Saving the Carnegie Libraries

Haddington Branch

April 14

By Alan Jaffe
For PlanPhilly

The Philadelphia Historical Commission will hear a nomination on April 16 of four Carnegie Libraries to the historical register, a rare case of the city being asked to protect its own property.

“I can’t remember the last time a city-owned building was nominated” to the Philadelphia Register of Historic Places, said John Gallery, executive director of the Preservation Alliance of Greater Philadelphia, which is presenting the application. “The presumption is that the city will set a good example by acknowledging that historic buildings under city ownership should be protected as much as those under private ownership.”

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The four branches – Haddington, Holmesburg, Logan and Kingsessing – had been on a list of 11 libraries scheduled to be shuttered in December because of the city’s billion-dollar budget gap. But they received a reprieve when communities throughout the city objected to the loss of their libraries. Gallery hopes to make that reprieve a permanent situation.

Councilman Bill Green has introduced a bill that would ensure the financial future of all 11 libraries. It would dedicate a portion of the city property tax revenue – about $33.5 million a year – for library maintenance and operation. Mayor Nutter has called Green’s measure “irresponsible.”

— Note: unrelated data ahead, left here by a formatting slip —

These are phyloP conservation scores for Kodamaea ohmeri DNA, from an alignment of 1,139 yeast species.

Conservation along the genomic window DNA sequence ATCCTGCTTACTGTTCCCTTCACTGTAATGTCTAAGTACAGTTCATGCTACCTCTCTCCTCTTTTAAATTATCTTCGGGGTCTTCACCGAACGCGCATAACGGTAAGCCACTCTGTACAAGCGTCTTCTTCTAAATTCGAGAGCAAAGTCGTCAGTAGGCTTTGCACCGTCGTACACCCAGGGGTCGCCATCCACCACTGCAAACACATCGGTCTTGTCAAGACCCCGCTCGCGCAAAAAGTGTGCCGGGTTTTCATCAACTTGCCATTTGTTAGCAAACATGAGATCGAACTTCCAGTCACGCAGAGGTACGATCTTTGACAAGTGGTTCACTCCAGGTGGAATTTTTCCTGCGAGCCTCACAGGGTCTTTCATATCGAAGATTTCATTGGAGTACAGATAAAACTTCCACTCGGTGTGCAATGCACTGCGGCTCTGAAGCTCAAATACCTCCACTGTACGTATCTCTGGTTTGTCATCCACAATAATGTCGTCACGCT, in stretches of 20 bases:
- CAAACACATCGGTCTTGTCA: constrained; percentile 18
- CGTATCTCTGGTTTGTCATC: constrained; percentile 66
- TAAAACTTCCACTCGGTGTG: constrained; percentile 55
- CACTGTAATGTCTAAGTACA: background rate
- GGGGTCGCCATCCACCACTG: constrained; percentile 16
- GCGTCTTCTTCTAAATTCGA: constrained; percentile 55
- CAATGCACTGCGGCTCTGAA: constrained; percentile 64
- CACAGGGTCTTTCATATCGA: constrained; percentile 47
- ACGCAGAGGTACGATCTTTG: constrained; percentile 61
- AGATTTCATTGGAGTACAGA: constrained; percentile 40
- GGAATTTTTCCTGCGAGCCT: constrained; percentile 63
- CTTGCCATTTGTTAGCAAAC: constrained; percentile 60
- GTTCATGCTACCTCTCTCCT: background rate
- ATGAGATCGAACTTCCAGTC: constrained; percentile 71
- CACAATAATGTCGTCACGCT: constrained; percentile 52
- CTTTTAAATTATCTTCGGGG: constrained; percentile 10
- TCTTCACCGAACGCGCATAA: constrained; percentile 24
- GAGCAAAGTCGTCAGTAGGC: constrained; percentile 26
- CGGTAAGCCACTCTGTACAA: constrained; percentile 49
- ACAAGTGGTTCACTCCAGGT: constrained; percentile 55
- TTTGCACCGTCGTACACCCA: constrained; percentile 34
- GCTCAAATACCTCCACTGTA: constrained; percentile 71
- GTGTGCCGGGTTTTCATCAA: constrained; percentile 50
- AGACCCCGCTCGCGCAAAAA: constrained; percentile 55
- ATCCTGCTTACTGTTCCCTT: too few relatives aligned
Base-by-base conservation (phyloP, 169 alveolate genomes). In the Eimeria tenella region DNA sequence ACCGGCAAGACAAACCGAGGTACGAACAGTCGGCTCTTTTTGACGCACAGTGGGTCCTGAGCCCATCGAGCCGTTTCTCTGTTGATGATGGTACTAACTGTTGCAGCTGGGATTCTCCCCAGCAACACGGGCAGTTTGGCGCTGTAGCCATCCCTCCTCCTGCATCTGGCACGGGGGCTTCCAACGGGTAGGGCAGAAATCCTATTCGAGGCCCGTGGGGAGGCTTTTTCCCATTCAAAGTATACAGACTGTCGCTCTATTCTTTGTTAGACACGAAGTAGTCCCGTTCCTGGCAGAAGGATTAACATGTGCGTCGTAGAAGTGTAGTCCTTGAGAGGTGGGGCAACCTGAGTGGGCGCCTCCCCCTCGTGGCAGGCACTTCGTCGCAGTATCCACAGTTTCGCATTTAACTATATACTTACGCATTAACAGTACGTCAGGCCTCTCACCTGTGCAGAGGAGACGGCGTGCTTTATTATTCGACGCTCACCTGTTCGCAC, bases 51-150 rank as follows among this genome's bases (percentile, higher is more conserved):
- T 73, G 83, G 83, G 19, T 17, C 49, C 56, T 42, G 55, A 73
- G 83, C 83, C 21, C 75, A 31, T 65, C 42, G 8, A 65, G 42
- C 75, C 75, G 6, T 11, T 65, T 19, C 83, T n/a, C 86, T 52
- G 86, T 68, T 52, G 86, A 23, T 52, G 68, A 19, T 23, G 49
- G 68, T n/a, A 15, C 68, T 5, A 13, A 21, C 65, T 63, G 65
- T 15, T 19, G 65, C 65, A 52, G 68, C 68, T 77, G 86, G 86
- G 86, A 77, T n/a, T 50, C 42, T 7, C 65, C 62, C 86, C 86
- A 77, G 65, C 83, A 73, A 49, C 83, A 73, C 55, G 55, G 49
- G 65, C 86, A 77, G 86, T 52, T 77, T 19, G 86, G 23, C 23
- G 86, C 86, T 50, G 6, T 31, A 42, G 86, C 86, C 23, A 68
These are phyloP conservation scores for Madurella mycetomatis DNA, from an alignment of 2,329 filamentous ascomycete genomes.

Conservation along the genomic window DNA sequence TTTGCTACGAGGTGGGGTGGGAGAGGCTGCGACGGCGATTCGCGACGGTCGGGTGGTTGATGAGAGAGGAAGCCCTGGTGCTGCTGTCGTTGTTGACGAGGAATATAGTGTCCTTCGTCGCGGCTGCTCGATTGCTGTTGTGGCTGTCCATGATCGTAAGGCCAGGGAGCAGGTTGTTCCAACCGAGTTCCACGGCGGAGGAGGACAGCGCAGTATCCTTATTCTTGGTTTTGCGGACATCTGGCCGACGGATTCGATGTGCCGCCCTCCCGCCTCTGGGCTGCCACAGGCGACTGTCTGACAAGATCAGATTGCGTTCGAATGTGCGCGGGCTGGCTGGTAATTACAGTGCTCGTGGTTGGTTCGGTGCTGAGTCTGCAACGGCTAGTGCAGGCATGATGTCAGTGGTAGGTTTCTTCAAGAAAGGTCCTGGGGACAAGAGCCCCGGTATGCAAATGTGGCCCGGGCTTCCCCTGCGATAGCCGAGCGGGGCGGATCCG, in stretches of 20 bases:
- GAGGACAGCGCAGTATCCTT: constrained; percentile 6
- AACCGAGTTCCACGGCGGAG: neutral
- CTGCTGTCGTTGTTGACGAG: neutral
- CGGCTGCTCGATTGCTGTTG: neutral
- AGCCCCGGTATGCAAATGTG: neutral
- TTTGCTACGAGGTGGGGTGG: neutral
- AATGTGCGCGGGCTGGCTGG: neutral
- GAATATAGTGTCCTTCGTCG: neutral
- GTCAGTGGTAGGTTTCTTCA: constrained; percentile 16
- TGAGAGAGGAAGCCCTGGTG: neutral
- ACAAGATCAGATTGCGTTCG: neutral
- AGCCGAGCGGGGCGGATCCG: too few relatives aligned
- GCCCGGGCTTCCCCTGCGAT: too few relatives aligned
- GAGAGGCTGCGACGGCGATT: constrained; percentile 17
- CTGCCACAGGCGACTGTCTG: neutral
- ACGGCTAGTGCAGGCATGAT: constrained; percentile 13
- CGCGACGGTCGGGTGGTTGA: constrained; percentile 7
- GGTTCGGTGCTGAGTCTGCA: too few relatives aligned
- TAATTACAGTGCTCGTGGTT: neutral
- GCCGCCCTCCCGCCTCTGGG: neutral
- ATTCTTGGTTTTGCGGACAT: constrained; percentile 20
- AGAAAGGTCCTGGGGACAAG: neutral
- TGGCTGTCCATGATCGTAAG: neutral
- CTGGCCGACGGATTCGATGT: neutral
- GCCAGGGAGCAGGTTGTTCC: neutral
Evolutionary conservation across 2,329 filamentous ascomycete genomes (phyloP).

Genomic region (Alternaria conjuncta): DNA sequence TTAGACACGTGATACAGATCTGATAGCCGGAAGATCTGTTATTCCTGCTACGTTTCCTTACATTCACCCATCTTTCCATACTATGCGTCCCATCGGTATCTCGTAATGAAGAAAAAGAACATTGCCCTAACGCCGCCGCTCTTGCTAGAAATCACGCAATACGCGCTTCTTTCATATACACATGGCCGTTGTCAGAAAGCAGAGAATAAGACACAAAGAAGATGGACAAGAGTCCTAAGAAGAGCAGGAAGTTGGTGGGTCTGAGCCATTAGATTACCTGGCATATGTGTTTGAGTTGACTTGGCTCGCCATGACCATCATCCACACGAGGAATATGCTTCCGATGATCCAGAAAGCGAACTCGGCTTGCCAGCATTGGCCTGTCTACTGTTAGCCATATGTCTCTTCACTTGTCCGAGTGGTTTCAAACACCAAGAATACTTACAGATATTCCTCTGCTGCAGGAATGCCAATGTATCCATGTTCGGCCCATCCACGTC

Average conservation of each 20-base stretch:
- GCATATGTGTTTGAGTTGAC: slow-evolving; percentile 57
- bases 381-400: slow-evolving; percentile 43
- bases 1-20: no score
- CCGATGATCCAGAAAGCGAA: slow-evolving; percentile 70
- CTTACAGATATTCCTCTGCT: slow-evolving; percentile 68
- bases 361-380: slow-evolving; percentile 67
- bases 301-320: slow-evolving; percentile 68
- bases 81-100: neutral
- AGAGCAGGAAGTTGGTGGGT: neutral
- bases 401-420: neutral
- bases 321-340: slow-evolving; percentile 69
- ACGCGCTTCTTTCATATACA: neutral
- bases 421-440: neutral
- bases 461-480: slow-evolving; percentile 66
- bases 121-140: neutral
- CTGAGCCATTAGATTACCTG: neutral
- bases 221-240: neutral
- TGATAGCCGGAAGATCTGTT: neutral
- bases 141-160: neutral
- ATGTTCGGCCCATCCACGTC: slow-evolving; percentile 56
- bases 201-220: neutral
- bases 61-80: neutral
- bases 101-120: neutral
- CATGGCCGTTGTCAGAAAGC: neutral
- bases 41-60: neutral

But the city of Philadelphia promised to be responsible for its Carnegie Libraries 100 years ago, Gallery said, and he has the documentation.

A pact signed Feb. 20, 1904, by then-Mayor John Weaver and the Free Library’s board of trustees, in accepting the gift of 30 planned library buildings from Andrew Carnegie, requires the city to “provide for the maintenance” of the Carnegie branches and dedicate 10 percent of “the annual tax levy” to cover the costs. Any surplus not used for maintenance of the buildings “shall be used for the purchase of books,” the 11-point agreement also states.

“There was this agreement to provide dedicated funding, and probably no one even knows that it exists,” Gallery said. “That was part of the agreement, which was approved also by the action of City Council, which was never rescinded.”

From 1886 to 1917, Carnegie provided $40 million for the construction of 1,600 libraries around the country, motivated by his belief that the wealthy should give back to society and that easily accessible libraries would give every citizen the opportunity to rise.

In Philadelphia, 25 branches were erected by some of the best architects of the era, most following the Carnegie beaux art design plan. A few have since been razed, others closed and reused as a nursing home or senior center; 20 are still libraries.

“They are these architectural gems that really stand out in their communities because they are such distinct buildings,” Gallery said.

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